Does this mean the end of the this blog?  I don't think so.  I know many who continue to search for stories to see what the future may hold for their child with Juvenile Arthritis and uveitis and TMJ issues.  Since this is what I was searching for 17 years ago, I want to provide this for others who need it.  I will continue to share as Anna moves forward.   I don't yet know how we will fit college classes, doctor's appointments, Remicade infusions, etc. all together, but we won't know until we try it.  Anna has scheduled her classes so that she has three mornings free.  She worked with the Lancaster Cleft Palate Clinic to reschedule her team appointment (that's tricky---they only schedule team appointments two Tuesdays per month), so that she won't miss class.  It will help that her college is just six miles from home, so she can still get to the local appointments and not necessarily have to wait for fall break or Thanksgiving or winter break.

As for an update:  We believe that the Periocular injection (steroid into the back of the eye to treat macular edema which Anna received a month ago) is working.  Two weeks ago, Anna had just a haze of protein, but no cells of inflammation in her left eye.  "Yay!  And finally!!!"  Although her vision is not quite back to 20/20, the vision test results were much better than last month.  So we believe that the swelling in the back of the eye (the macular edema) is receding.  They decided to reduce the frequency of the Pred Forte drops, and she will see the retina specialist in about three weeks for another exam (and an OCT, which will show us a picture of the back of Anna's eye).

We did have a little distraction.  Anna always has blood taken for labs prior to her Remicade infusion.  The results showed some abnormalities, and I probably should not have researched what "smudge cells" indicate before hearing from her doctor.  (Sometimes I check the results of her labs on the Health Portal system, especially when she's had some abnormalities in the past.)  That was new, and the search results were worrisome to say the least!  (Practice for me in calming myself down!)  But her pediatric rheumatologist (he's still monitoring her until she sees the adult rheumatologist) ordered more labs, had them sent to pathology, and the results today showed that they are back to normal.  What a relief, and thank the Lord!  He thought that would be the case, since her other numbers were not way off base, but he wanted to be cautious and double check.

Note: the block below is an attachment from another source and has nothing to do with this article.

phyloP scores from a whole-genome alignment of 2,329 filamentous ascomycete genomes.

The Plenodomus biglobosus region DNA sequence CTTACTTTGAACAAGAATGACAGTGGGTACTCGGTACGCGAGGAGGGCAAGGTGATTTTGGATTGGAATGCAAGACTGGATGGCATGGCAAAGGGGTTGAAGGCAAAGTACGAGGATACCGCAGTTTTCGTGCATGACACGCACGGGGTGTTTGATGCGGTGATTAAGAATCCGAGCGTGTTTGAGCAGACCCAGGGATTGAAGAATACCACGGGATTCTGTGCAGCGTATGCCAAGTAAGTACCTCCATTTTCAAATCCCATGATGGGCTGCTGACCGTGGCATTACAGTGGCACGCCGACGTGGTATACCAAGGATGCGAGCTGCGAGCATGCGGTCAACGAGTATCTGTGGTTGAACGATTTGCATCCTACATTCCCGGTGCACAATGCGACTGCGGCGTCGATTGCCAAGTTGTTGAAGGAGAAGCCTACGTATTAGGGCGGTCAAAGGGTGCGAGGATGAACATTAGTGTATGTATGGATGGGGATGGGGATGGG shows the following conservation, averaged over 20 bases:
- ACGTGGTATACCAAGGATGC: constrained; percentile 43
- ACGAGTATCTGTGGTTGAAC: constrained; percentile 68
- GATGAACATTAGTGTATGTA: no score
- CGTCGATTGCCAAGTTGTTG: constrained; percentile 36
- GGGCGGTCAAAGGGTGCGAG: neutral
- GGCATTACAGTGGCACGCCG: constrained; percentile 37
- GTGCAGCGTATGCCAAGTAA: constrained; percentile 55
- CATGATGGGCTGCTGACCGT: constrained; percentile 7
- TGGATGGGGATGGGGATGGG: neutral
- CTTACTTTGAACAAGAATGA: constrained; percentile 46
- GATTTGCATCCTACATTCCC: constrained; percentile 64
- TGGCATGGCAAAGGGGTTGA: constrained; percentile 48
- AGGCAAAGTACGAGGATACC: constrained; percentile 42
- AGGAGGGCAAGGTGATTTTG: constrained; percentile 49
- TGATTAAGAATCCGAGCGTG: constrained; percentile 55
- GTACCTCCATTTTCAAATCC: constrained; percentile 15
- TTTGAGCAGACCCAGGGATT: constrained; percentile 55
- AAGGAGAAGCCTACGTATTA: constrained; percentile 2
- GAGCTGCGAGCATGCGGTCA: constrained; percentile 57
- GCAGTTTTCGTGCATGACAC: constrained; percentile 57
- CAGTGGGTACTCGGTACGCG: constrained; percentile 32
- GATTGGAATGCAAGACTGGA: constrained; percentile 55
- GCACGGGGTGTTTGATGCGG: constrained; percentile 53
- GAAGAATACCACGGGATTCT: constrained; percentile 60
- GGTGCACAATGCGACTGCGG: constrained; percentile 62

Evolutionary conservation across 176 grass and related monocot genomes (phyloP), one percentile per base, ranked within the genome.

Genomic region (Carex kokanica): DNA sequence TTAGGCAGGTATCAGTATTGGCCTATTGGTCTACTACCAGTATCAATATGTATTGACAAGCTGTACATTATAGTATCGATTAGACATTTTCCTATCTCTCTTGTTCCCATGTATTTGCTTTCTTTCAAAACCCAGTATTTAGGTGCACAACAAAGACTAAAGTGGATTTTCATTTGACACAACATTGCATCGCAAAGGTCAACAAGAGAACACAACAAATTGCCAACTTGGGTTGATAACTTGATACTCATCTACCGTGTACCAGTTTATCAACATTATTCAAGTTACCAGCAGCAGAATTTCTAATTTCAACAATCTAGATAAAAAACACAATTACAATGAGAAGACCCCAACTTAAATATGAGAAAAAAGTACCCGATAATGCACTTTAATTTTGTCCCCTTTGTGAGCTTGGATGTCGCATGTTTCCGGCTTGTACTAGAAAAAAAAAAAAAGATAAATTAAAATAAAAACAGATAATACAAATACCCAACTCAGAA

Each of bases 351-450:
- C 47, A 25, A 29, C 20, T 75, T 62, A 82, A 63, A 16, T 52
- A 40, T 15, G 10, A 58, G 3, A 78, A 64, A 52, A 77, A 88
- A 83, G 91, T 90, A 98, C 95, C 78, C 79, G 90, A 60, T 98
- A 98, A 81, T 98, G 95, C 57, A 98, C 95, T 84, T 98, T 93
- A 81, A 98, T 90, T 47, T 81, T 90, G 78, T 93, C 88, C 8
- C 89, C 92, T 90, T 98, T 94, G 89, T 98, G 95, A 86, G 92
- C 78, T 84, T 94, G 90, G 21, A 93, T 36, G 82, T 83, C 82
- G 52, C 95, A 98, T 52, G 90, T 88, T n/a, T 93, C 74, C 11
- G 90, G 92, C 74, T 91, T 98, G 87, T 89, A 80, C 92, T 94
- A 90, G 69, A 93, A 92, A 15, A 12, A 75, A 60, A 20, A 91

Tuesday, June 21, 2016

Periocular Injection Today


When Anna was first diagnosed with uveitis (probably over 15 years ago---the years are started to mesh together), I remember reading and researching a LOT about treatment options.  And there was a time (over 10 years ago) when her pediatric rheumatologist told me about another one of his patients who had a steroid injection straight in the eye in order to get some stubborn eye inflammation under control.  At the time, I could hardly even think about such a procedure.  I did ask her ophthalmologist about it then, but he was not a fan of the concept (the Intraocular pressures can rise to an unacceptable leven, and there is no way to go in and get the medication out). Besides that, he doesn't have the ability and necessary instruments to do such a procedure in his private practice.  

How can anyone even stand to get a needle into their eye? How could a parent even stand to be in the room while anyone did that to their child?  Well, this morning, Anna did have a steroid injection into the back of her eye, and I was in the same room.  (They didn't ask me if I wanted to be there, and what type of supportive parent would I be if I asked to be excused to the waiting room?)  While I watched the prep (which took a lot longer than the actual  injection---numbing the eye with anesthetic drops, and then a swab of anesthetic until Anna said that the eye no longer felt scratchy), I did not watch them (the doctor, who held the syringe, and the resident, who pushed the steroid into the eye) as they did the actual procedure.  I closed my eyes and prayed for their hands to be steady.

Anna knew the risks.  The ophthalmologist (Dr. M) reminded her of them at our last visit with him, when we told him of the possibility if the macular edema was still present at our appointment today with the retina specialist.  Dr. M would not have chosen this route.  But Anna truly trusts the retina specialist, and she wanted to avoid oral Prednisone, which messed with her mind two years ago, even though it calmed down the macular edema.  And this current macular edema has lasted for several weeks now.  She's ready to have better vision in her left eye again.  The retina specialist today assured Anna that if her pressure rises, we can counter that with different drops.  About halfway through the prep, she asked Anna if she was okay (Anna was), and Dr. N. told her that if really wanted, we could stop, and reschedule it to be done "upstairs" and under sedation.  (We were doing this in the clinic, without any sedation.) Anna was just ready to have it done and over with.